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No One Knows About Persian Cats



And if the authorities had their way, there wouldn’t be any. “In Iran, there are laws against blasphemy, free speech and rock and roll,” screams the opening card of the trailer for “No One Knows About Persian Cats,” the lauded feature film/documentary from Iranian filmmaker Bahman Ghobadi. The incredible film shows exactly what Iranians are doing about it (hint: over a dozen bands play their music in the film).

The film bursts conventions from the opening seconds, which show two people (playing themselves, as the making-of featurette explains) talking about the filmmaker, who is singing in a studio to lift his spirits. Why is he down? Well, the bands aren’t the only ones doing something illegal. Ghobadi isn’t allowed to make films in Iran anymore, and he made this entire movie in secret.

Yeah. Whoa.

The movie then cuts to protagonists Negar and Ashkan, who are attempting to get out of the country to play a show in London. They don’t have passports, visas, English-language songs or a rhythm section. But they have a gig, so it’s up to them to make all those things appear in three weeks. To those unfamiliar with indie rock, this is actually a very plausible plot, given urgency by the international twist. The girl-and-guy duo spend the majority of the movie traveling through various locales in Tehran, trying to get members from various bands to join their nascent one and leave the country. They encounter all sorts of trials, not played for laughs or melodrama, on their quest.

That’s the feature part of the film, which works decently until the third act, when all the pieces get tied together into a jaw-dropping conclusion. It’s powerful stuff; the last shot will cause you think long and hard about things.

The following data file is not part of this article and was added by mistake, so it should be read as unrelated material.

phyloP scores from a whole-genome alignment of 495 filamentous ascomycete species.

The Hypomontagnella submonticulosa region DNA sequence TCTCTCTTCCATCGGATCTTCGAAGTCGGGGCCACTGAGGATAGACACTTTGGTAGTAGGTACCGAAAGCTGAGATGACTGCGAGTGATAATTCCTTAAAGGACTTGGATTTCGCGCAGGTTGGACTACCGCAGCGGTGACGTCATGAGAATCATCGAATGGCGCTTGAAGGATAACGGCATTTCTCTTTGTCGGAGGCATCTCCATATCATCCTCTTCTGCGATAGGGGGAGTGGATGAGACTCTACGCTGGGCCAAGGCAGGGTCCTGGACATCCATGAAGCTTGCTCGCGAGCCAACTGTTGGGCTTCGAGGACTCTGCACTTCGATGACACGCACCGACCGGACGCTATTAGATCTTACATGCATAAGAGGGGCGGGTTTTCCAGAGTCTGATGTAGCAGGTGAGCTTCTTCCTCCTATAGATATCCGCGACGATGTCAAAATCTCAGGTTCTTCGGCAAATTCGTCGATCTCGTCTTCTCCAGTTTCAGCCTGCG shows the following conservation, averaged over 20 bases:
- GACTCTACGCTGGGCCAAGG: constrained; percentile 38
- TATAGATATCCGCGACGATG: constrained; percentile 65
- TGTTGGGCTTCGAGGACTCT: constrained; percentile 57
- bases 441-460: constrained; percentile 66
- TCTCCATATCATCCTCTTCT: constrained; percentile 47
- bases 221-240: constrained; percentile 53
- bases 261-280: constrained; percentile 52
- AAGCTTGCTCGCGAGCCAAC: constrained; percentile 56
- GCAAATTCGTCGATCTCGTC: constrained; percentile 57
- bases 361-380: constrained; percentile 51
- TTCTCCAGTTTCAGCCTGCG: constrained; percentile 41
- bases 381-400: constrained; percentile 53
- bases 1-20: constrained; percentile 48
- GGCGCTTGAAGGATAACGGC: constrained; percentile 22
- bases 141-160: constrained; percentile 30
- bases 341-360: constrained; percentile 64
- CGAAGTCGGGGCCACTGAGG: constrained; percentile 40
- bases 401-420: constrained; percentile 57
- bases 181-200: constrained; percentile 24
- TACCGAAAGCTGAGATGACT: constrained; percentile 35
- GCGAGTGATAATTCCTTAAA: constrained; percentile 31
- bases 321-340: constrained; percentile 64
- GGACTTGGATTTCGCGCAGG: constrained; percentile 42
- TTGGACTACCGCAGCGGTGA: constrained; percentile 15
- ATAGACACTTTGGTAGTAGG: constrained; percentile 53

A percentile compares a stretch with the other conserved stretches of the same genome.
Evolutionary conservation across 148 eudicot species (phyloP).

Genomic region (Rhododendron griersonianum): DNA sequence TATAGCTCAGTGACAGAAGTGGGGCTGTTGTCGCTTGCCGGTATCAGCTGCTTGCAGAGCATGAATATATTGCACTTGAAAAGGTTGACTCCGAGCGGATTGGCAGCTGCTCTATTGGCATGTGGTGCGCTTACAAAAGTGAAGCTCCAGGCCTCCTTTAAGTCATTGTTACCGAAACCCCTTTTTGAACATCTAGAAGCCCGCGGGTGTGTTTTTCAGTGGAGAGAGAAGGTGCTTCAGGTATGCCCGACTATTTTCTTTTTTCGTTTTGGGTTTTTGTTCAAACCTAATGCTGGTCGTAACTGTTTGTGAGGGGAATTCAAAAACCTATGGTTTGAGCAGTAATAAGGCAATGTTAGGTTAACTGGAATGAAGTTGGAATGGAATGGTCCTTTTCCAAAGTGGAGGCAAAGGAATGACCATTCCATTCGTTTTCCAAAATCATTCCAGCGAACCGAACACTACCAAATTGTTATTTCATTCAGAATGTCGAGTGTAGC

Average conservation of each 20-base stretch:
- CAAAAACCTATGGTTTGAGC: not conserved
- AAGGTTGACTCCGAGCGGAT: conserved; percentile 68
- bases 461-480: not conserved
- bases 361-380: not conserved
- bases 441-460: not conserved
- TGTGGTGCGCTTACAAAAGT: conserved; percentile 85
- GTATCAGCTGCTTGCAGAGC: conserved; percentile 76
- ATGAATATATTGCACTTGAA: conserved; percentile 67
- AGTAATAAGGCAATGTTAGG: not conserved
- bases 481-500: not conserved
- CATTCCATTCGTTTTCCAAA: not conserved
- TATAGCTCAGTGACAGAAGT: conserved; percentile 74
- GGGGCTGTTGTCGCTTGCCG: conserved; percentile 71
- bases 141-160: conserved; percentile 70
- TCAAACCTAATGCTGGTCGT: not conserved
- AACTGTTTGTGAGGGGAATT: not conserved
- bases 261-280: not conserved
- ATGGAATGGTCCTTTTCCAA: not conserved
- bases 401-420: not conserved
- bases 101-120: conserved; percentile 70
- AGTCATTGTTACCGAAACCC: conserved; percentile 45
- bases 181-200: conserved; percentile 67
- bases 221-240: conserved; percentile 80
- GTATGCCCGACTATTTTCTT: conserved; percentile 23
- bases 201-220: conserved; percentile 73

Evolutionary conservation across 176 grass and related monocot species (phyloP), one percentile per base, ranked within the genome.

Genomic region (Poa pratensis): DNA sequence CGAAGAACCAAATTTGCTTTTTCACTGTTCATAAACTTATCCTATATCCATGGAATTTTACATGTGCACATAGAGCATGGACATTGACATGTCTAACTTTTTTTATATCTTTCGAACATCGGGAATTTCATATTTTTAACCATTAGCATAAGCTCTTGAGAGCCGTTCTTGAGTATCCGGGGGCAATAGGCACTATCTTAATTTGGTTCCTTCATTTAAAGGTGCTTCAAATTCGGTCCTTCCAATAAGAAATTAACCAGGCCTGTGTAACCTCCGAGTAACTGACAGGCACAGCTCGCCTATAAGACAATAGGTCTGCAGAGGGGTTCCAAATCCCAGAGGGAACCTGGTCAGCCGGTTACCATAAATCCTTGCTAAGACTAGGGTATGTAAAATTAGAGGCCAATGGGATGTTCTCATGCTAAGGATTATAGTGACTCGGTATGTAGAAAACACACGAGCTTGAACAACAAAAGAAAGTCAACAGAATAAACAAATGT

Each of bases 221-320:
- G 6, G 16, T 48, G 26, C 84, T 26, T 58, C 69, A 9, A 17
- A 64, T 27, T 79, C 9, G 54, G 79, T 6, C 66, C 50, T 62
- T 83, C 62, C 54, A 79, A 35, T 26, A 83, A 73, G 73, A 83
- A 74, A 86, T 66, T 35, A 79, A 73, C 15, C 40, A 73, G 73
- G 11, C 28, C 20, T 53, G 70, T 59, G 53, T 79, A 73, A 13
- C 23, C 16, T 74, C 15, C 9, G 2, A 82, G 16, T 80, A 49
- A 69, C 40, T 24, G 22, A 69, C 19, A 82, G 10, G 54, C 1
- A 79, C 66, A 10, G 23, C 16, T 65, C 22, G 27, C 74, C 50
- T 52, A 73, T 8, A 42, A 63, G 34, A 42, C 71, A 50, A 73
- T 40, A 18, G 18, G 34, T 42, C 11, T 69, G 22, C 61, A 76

The documentary aspect interjects itself in the film via performances from many of the acts Negar and Ashkan visit. The music is varied and surprisingly hip; there’s indie pop, metal, rap, harmonica-led country, prog rock and more. Many of the groups could be held up in the same conversation with American counterparts. One Strokes-esque rock band incorporated a dance-punk groove and rhythmic vocals that sounded amazing. In short, these bands know their stuff. The music aspect is ear-opening, just as the feature film part is eye-opening.

And it is eye-opening, as a making-of extra depicts a very honest picture of the film shoot and Tehran itself. Most of the film’s small crew gets time to talk, combining technical explanations, deleted scenes, background material and a gag reel into a piece only slightly less interesting than the movie itself, if a bit bloated.   

“No One Knows About Persian Cats” tries to do a lot, but it succeeds admirably on almost every level. It deserves all the praise it has garnered. A must-watch for music fans. —Stephen Carradini

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